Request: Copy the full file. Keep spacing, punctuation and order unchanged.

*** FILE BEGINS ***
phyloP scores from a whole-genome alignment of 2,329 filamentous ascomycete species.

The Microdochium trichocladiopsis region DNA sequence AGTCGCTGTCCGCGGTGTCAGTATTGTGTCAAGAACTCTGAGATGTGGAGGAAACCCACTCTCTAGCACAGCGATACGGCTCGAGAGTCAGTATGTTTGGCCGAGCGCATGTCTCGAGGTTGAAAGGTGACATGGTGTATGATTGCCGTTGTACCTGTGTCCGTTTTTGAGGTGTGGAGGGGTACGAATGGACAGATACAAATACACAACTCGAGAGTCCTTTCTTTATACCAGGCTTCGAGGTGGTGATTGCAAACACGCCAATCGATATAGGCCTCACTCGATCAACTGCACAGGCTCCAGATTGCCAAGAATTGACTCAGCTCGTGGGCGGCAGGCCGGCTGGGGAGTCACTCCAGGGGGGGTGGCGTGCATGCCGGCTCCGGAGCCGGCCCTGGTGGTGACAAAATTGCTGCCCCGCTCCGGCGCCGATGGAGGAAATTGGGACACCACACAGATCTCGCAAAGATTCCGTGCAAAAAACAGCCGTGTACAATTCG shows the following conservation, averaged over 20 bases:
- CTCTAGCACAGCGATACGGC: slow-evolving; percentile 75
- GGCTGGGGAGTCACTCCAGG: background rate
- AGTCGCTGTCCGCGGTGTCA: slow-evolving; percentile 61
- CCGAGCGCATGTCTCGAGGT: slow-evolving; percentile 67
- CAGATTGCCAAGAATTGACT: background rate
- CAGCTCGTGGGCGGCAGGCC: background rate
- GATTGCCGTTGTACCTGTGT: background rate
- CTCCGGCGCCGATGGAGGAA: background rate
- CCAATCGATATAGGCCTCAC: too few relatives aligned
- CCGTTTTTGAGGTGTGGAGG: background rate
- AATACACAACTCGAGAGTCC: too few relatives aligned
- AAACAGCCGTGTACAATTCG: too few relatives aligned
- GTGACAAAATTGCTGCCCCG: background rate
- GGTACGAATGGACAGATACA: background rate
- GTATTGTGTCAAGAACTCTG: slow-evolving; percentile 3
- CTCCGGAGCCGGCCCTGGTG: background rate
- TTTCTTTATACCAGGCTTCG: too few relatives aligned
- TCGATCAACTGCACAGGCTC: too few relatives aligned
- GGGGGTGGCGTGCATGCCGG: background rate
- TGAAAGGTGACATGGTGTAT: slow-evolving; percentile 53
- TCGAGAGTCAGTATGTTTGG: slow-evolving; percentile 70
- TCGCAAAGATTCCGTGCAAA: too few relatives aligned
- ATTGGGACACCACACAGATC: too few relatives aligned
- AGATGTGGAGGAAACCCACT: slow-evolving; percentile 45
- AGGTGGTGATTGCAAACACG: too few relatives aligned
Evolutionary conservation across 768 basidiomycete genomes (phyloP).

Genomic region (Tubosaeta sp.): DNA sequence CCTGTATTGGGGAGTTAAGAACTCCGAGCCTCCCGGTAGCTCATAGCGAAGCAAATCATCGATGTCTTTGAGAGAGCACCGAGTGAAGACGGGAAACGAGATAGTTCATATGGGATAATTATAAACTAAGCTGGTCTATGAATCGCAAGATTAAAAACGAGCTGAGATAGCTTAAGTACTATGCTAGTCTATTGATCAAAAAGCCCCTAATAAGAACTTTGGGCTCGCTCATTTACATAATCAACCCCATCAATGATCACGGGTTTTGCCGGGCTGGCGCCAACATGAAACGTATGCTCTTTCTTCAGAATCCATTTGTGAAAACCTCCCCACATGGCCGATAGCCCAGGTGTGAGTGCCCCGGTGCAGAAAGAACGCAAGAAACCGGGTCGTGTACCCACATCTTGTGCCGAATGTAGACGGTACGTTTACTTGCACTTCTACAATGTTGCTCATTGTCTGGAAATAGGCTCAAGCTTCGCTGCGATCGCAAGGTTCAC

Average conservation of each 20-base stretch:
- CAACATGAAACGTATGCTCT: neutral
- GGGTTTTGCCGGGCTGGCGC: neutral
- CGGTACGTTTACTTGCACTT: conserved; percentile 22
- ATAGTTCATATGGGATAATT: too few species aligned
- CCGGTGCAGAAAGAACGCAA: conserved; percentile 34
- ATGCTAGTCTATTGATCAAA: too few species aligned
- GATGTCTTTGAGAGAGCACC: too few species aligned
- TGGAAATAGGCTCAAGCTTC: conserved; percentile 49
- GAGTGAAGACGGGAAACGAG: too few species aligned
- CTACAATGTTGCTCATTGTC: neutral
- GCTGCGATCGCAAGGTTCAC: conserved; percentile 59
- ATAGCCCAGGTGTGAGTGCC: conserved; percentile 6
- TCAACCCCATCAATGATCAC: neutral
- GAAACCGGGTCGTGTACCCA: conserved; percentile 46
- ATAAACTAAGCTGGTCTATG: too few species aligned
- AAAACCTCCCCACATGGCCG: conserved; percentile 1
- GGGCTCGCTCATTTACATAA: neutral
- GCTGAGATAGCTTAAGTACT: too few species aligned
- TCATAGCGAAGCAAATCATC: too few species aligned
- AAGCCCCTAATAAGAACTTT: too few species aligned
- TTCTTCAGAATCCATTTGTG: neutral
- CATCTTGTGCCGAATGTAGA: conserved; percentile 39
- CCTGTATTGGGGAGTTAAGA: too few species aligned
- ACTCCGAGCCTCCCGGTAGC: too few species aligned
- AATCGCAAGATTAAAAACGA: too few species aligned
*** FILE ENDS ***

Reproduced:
phyloP scores from a whole-genome alignment of 2,329 filamentous ascomycete species.

The Microdochium trichocladiopsis region DNA sequence AGTCGCTGTCCGCGGTGTCAGTATTGTGTCAAGAACTCTGAGATGTGGAGGAAACCCACTCTCTAGCACAGCGATACGGCTCGAGAGTCAGTATGTTTGGCCGAGCGCATGTCTCGAGGTTGAAAGGTGACATGGTGTATGATTGCCGTTGTACCTGTGTCCGTTTTTGAGGTGTGGAGGGGTACGAATGGACAGATACAAATACACAACTCGAGAGTCCTTTCTTTATACCAGGCTTCGAGGTGGTGATTGCAAACACGCCAATCGATATAGGCCTCACTCGATCAACTGCACAGGCTCCAGATTGCCAAGAATTGACTCAGCTCGTGGGCGGCAGGCCGGCTGGGGAGTCACTCCAGGGGGGGTGGCGTGCATGCCGGCTCCGGAGCCGGCCCTGGTGGTGACAAAATTGCTGCCCCGCTCCGGCGCCGATGGAGGAAATTGGGACACCACACAGATCTCGCAAAGATTCCGTGCAAAAAACAGCCGTGTACAATTCG shows the following conservation, averaged over 20 bases:
- CTCTAGCACAGCGATACGGC: slow-evolving; percentile 75
- GGCTGGGGAGTCACTCCAGG: background rate
- AGTCGCTGTCCGCGGTGTCA: slow-evolving; percentile 61
- CCGAGCGCATGTCTCGAGGT: slow-evolving; percentile 67
- CAGATTGCCAAGAATTGACT: background rate
- CAGCTCGTGGGCGGCAGGCC: background rate
- GATTGCCGTTGTACCTGTGT: background rate
- CTCCGGCGCCGATGGAGGAA: background rate
- CCAATCGATATAGGCCTCAC: too few relatives aligned
- CCGTTTTTGAGGTGTGGAGG: background rate
- AATACACAACTCGAGAGTCC: too few relatives aligned
- AAACAGCCGTGTACAATTCG: too few relatives aligned
- GTGACAAAATTGCTGCCCCG: background rate
- GGTACGAATGGACAGATACA: background rate
- GTATTGTGTCAAGAACTCTG: slow-evolving; percentile 3
- CTCCGGAGCCGGCCCTGGTG: background rate
- TTTCTTTATACCAGGCTTCG: too few relatives aligned
- TCGATCAACTGCACAGGCTC: too few relatives aligned
- GGGGGTGGCGTGCATGCCGG: background rate
- TGAAAGGTGACATGGTGTAT: slow-evolving; percentile 53
- TCGAGAGTCAGTATGTTTGG: slow-evolving; percentile 70
- TCGCAAAGATTCCGTGCAAA: too few relatives aligned
- ATTGGGACACCACACAGATC: too few relatives aligned
- AGATGTGGAGGAAACCCACT: slow-evolving; percentile 45
- AGGTGGTGATTGCAAACACG: too few relatives aligned
Evolutionary conservation across 768 basidiomycete genomes (phyloP).

Genomic region (Tubosaeta sp.): DNA sequence CCTGTATTGGGGAGTTAAGAACTCCGAGCCTCCCGGTAGCTCATAGCGAAGCAAATCATCGATGTCTTTGAGAGAGCACCGAGTGAAGACGGGAAACGAGATAGTTCATATGGGATAATTATAAACTAAGCTGGTCTATGAATCGCAAGATTAAAAACGAGCTGAGATAGCTTAAGTACTATGCTAGTCTATTGATCAAAAAGCCCCTAATAAGAACTTTGGGCTCGCTCATTTACATAATCAACCCCATCAATGATCACGGGTTTTGCCGGGCTGGCGCCAACATGAAACGTATGCTCTTTCTTCAGAATCCATTTGTGAAAACCTCCCCACATGGCCGATAGCCCAGGTGTGAGTGCCCCGGTGCAGAAAGAACGCAAGAAACCGGGTCGTGTACCCACATCTTGTGCCGAATGTAGACGGTACGTTTACTTGCACTTCTACAATGTTGCTCATTGTCTGGAAATAGGCTCAAGCTTCGCTGCGATCGCAAGGTTCAC

Average conservation of each 20-base stretch:
- CAACATGAAACGTATGCTCT: neutral
- GGGTTTTGCCGGGCTGGCGC: neutral
- CGGTACGTTTACTTGCACTT: conserved; percentile 22
- ATAGTTCATATGGGATAATT: too few species aligned
- CCGGTGCAGAAAGAACGCAA: conserved; percentile 34
- ATGCTAGTCTATTGATCAAA: too few species aligned
- GATGTCTTTGAGAGAGCACC: too few species aligned
- TGGAAATAGGCTCAAGCTTC: conserved; percentile 49
- GAGTGAAGACGGGAAACGAG: too few species aligned
- CTACAATGTTGCTCATTGTC: neutral
- GCTGCGATCGCAAGGTTCAC: conserved; percentile 59
- ATAGCCCAGGTGTGAGTGCC: conserved; percentile 6
- TCAACCCCATCAATGATCAC: neutral
- GAAACCGGGTCGTGTACCCA: conserved; percentile 46
- ATAAACTAAGCTGGTCTATG: too few species aligned
- AAAACCTCCCCACATGGCCG: conserved; percentile 1
- GGGCTCGCTCATTTACATAA: neutral
- GCTGAGATAGCTTAAGTACT: too few species aligned
- TCATAGCGAAGCAAATCATC: too few species aligned
- AAGCCCCTAATAAGAACTTT: too few species aligned
- TTCTTCAGAATCCATTTGTG: neutral
- CATCTTGTGCCGAATGTAGA: conserved; percentile 39
- CCTGTATTGGGGAGTTAAGA: too few species aligned
- ACTCCGAGCCTCCCGGTAGC: too few species aligned
- AATCGCAAGATTAAAAACGA: too few species aligned